7. Israel tried to decapitate it. It started targeting Hamas leaders. This, too, made no dent in Hamas's support, and sometimes even helped the group.

      But remember, now, ... the Hamas 'operative' that met with Yitzhak Rabin ...
      Mr. Zahar, the only Hamas founder known to be alive today, is now the group's senior political leader in Gaza.

    8. Jack is actually working for the Mossad, false flag and all...

  25. Israel did not need to "steal" nuclear "secrets", since Jews were the prime movers of the US nuclear programs of the '50s. As to the materials needed for Israel's first weapons, you might want to ask the French about that.

    1. The Social Media Commando desk co-ordinator speaks ...

      'By way of deception, thou shalt do war.'

    2. If we are so powerful and deadly? Why are you still alive?

      Or maybe you are working for the mossad? False flag and all...

  26. After the fiasco in Jordan, Mr. Halevy was named director of Mossad, a position he held until 2002. ...

    Mr. Halevy has in recent years urged Israel to negotiate with Hamas. He says that "Hamas can be crushed," but he believes that "the price of crushing Hamas is a price that Israel would prefer not to pay."
    When Israel's authoritarian secular neighbor, Syria, launched a campaign to wipe out Muslim Brotherhood militants in the early 1980s it killed more than 20,000 people,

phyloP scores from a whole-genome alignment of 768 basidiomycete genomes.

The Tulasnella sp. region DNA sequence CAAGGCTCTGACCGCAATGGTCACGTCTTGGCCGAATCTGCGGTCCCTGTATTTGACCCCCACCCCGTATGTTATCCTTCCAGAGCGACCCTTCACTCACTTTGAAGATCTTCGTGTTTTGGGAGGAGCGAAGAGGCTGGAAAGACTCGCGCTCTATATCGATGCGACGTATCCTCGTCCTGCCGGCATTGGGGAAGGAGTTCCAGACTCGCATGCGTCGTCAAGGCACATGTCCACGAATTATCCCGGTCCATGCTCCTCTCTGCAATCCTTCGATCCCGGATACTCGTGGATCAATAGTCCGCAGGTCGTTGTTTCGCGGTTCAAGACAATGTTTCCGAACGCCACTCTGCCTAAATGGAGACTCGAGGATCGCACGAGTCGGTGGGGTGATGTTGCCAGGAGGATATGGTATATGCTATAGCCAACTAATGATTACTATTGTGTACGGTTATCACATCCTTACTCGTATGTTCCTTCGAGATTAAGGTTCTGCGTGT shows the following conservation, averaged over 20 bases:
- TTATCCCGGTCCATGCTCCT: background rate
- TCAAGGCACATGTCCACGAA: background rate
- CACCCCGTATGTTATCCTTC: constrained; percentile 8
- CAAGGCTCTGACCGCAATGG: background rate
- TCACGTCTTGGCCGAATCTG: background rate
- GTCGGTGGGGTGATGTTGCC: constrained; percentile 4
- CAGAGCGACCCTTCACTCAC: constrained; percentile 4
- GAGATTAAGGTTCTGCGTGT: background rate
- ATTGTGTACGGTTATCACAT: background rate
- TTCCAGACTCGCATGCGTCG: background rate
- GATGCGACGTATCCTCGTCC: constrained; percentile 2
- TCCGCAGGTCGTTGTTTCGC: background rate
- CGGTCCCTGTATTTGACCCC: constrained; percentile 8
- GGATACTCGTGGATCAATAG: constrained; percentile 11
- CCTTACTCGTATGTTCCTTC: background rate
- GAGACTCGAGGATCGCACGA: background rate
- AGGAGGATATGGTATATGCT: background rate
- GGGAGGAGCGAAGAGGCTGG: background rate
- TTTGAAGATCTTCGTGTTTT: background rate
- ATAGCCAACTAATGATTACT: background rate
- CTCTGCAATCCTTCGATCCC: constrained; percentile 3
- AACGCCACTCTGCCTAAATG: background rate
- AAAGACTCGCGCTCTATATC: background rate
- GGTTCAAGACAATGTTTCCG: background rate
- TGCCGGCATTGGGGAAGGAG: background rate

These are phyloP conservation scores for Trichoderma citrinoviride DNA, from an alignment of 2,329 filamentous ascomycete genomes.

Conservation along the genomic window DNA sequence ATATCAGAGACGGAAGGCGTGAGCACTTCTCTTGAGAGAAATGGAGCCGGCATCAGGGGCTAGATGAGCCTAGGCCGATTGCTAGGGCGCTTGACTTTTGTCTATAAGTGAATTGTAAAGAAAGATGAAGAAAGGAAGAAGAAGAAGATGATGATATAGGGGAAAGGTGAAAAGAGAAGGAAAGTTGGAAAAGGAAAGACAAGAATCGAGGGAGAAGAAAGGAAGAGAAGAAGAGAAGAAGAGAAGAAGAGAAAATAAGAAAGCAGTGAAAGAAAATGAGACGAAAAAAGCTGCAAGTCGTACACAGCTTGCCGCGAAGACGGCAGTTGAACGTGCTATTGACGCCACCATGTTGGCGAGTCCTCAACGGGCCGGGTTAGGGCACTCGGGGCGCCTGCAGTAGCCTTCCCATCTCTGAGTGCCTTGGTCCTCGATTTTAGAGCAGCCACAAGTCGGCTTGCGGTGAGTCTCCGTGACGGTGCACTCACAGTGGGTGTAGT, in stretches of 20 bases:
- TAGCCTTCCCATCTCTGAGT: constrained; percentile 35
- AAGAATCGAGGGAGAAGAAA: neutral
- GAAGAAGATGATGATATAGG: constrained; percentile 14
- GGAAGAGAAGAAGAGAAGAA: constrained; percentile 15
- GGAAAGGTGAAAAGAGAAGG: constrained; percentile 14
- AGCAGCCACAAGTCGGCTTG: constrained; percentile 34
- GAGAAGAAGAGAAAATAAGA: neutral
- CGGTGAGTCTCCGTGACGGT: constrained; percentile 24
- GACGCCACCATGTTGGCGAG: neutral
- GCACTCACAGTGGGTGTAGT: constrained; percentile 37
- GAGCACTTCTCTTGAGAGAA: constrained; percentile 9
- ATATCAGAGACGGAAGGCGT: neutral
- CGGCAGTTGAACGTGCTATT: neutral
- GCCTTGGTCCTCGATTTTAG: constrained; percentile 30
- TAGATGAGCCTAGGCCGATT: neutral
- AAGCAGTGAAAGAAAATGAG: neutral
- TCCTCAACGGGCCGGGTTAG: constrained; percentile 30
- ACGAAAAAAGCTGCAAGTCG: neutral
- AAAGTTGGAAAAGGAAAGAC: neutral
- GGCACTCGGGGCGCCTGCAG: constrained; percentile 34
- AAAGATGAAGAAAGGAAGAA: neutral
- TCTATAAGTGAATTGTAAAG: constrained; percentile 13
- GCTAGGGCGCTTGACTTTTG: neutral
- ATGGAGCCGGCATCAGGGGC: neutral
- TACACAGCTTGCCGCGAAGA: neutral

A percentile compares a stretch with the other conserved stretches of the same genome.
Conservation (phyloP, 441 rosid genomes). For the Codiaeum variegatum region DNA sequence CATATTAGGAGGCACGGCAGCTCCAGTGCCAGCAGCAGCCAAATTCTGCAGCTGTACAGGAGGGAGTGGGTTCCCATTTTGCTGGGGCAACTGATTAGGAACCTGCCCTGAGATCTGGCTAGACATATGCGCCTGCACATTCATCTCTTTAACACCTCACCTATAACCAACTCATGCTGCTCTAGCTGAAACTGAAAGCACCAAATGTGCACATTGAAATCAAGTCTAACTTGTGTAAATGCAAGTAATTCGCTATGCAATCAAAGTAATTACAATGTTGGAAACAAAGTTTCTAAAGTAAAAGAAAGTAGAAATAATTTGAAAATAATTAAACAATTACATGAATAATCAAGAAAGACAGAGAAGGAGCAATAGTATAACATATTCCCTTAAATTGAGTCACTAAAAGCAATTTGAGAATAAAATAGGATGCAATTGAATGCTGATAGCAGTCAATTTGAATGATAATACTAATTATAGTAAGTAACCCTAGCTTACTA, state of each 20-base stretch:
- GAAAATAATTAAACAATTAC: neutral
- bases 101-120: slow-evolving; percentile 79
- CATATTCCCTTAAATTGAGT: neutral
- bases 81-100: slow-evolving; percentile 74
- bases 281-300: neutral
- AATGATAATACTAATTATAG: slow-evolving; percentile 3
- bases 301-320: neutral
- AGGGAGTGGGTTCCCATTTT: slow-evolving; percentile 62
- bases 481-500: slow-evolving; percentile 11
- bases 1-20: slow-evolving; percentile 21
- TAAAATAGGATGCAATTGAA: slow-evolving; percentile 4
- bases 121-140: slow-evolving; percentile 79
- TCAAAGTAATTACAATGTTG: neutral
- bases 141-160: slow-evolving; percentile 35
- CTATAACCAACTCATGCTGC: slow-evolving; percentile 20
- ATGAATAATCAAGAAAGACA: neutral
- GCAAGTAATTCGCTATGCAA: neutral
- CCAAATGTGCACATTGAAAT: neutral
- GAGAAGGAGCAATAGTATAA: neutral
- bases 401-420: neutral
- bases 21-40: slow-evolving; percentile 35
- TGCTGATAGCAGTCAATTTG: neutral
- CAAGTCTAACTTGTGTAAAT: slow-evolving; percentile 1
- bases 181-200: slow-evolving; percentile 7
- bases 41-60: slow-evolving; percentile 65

Israel prefers Daesh (al-Qeada) in Syria, over the Alawites, Christians and their Kurdish allies

    Israel’s Ambassador to the United States Michael Oren told the Jerusalem Post that Israel so wanted Assad out and his Iranian backers weakened,that ...
    Israel would accept al-Qaeda operatives taking power in Syria.

    1. So, even the former head of the Mosad has said that Israel could crush Hamas, but will not.

      After Israel's inadequate attempts to 'decapitate' Hamas, the leader that emerges as the 'Head' of the Hamas political wing, the man that met and coordinated with Yitzack Rabin.

      The 'Coincidence Theorists' must be wearing Alcoa brand tin hats.

    2. Targeted assassinations, one of the hallmarks of the Zionist regime in Israel ...
      How is it they continue to miss the man that met and coordinated with Mr Rabin?

      Mr. Zahar, the only Hamas founder known to be alive today, is now the group's senior political leader in Gaza.

    3. Jack you give Israel the idea if they re going to be blamed (guilty or innocent) of the accusation of wanton murder? Israel should at least get the satisfaction of erasing those from the planet that are it's enemies.

      What's to lose?

      You say we are guilty of everything already.... So? Here's to the Mossad tracking you and your group of Israel enemies and liquidating you and yours.

      Here's to crime, both real and imagined that Jews and Israel ever did and will do!!!!!

      I hope you and your's lives are filled with burial plans, false limb replacement and poverty...

      Here's too it all!!!!

      Since we Jews are guilty of everything? We have nothing to lose anymore...

      KILL all enemies at once Israel...

      I except that we will see several nations vaporized in the next 3 days...

      go ahead and blame us already...

    4. Are you admitting you are an Israeli, "O"rdure?

    5. Since we Jews are guilty of everything? We have nothing to lose anymore...

      I admitted I was a Jew.